A big part of getting approved for your home loan is your credit score. Buyers need to understand what to look for as they start the mortgage approval process.
Lenders will be referencing your credit score to determine the lending amount you qualify for, as well as the details of your loan. Buyers with high credit scores typically have access to preferable loan terms, such as lower interest rates or the waiving of fees such as PMI. Buyers can benefit from understanding the correlation between their credit scores and their home loans before they begin applying for mortgages to guide their loan shopping process.
Here is an overview of everything that buyers should know about credit scores and how they impact home loans.
What Is a Credit Score and Who Calculates It?
A credit score is a three-digit number that tells lenders how well you pay off the debts you have borrowed. Credit scores range from 300 to 850, with 300 being poor and 850 being the highest.
Lenders mitigate the risks associated with lending by using a credit score to gauge how a borrower will repay their loan. Lenders can use this information to gain insight on how long it will likely take you to pay back your loan, as well as how much you can afford to pay for the total loan. They take this information into consideration as they underwrite your mortgage offer, which shapes the characteristics of your loan.
Three of the biggest credit bureaus that track and monitor your credit are Equifax, TransUnion, and Experian. There are multiple types of credit scores, such as FICO and Vantage scores. Each ranking system uses a different protocol to determine the credit score, so people typically have different scores.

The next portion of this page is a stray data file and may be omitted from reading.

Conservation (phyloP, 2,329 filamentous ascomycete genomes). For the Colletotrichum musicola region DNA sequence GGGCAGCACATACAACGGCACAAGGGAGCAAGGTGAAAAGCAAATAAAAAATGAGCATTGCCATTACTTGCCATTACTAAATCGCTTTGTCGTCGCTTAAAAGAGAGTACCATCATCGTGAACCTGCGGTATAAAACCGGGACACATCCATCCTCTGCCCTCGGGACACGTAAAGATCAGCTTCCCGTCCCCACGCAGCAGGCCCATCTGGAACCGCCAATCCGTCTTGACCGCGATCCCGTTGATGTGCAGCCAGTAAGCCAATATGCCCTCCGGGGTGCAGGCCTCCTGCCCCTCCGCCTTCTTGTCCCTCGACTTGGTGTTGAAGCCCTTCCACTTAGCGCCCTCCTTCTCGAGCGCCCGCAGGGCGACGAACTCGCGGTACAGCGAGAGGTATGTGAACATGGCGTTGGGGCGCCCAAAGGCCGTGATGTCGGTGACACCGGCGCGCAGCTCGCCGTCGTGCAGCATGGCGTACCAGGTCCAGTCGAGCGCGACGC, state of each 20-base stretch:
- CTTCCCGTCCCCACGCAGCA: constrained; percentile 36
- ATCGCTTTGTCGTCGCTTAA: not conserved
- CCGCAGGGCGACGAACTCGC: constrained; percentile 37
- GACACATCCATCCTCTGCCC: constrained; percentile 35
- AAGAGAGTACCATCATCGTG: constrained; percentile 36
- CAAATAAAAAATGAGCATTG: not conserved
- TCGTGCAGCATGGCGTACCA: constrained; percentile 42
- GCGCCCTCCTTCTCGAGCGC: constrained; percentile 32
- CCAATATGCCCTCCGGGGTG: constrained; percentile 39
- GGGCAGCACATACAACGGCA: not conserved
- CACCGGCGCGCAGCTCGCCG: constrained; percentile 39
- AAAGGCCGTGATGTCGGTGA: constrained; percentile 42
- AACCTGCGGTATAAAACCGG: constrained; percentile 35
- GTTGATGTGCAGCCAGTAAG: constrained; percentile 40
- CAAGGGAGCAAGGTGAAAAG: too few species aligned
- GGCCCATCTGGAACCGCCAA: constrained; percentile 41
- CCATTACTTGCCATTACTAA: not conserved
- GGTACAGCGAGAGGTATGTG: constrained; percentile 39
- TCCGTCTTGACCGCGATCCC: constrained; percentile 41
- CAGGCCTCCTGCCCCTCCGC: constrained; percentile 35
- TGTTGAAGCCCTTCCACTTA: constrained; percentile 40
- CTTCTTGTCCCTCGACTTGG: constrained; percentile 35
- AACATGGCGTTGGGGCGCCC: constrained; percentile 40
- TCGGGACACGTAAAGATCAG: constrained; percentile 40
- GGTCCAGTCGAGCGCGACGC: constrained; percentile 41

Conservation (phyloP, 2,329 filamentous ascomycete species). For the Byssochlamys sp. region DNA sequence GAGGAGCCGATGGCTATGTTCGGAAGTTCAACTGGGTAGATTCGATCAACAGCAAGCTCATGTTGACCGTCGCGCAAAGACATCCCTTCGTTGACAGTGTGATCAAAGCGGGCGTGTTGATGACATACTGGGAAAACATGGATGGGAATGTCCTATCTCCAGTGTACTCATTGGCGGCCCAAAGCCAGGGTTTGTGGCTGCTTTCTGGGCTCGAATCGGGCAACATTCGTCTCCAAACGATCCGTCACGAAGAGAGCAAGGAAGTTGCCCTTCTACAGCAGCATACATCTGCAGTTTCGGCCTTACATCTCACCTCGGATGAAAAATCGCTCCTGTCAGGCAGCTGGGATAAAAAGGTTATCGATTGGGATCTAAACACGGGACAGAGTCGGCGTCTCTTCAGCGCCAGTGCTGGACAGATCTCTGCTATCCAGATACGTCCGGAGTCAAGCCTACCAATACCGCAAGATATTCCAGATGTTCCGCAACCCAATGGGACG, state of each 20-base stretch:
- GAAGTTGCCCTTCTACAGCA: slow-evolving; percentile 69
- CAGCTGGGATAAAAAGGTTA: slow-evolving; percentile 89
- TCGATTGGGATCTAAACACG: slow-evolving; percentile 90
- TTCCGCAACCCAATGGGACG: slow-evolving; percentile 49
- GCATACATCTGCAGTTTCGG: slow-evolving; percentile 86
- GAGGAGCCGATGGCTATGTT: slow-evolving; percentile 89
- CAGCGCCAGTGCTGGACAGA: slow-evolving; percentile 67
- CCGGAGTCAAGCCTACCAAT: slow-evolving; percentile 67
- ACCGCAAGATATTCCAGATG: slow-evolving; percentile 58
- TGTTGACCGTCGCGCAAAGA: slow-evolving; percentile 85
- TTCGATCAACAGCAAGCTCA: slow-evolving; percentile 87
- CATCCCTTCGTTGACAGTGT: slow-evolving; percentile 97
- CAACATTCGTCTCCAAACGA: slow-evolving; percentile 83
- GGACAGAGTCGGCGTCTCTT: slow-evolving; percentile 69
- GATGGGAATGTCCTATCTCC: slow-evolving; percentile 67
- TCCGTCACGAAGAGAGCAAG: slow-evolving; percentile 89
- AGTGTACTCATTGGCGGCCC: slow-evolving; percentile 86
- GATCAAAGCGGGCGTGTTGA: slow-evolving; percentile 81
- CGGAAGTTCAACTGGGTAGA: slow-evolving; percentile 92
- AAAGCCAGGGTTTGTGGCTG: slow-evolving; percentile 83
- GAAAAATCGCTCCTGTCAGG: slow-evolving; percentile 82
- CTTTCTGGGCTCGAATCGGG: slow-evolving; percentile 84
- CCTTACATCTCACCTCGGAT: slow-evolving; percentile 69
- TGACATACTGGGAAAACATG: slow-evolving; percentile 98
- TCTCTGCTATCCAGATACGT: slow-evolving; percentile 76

Today, 90% of top lenders use the FICO score to determine a borrower’s creditworthiness. Buyers approaching a mortgage should focus on their FICO score as it is the standard maintained by most lenders. A FICO score is ranked as follows:
- 300 to 569: Very Poor
- 570 to 669: Fair
- 670 to 739: Good
- 740 to 799: Very Good
- 800 to 850: Excellent
Lenders choose the FICO score because it is one of the most reliable and strict credit score models.
How Are Scores Calculated?
Your credit score is updated every time either you or a creditor checks your credit account. A credit score is determined by a combination of your personal financial information. The items that are reviewed to shape your credit score are your payment history at 35%, credit utilization at 30%, length of credit history at 15%, mix of credit at 10%, and new credit at 10%. These five factors are combined to calculate your individual credit score.
Where Can You Find Your Credit Score?
Buyers can access their credit scores through a variety of resources. For a free check on your credit score, you can visit AnnualCreditReport.com. This website is a government-sanctioned resource where people can access one free credit check every year.
If you want to access your FICO score, you will need to go through your bank or financial institution. You can receive a free report on your FICO score through the FICO open access program. Depending on your bank, you may even be able to access your FICO score from your bank’s mobile app. If you try to get your FICO score without going through a financial institution, you may have to pay for an authorized retailer to run a credit check on you.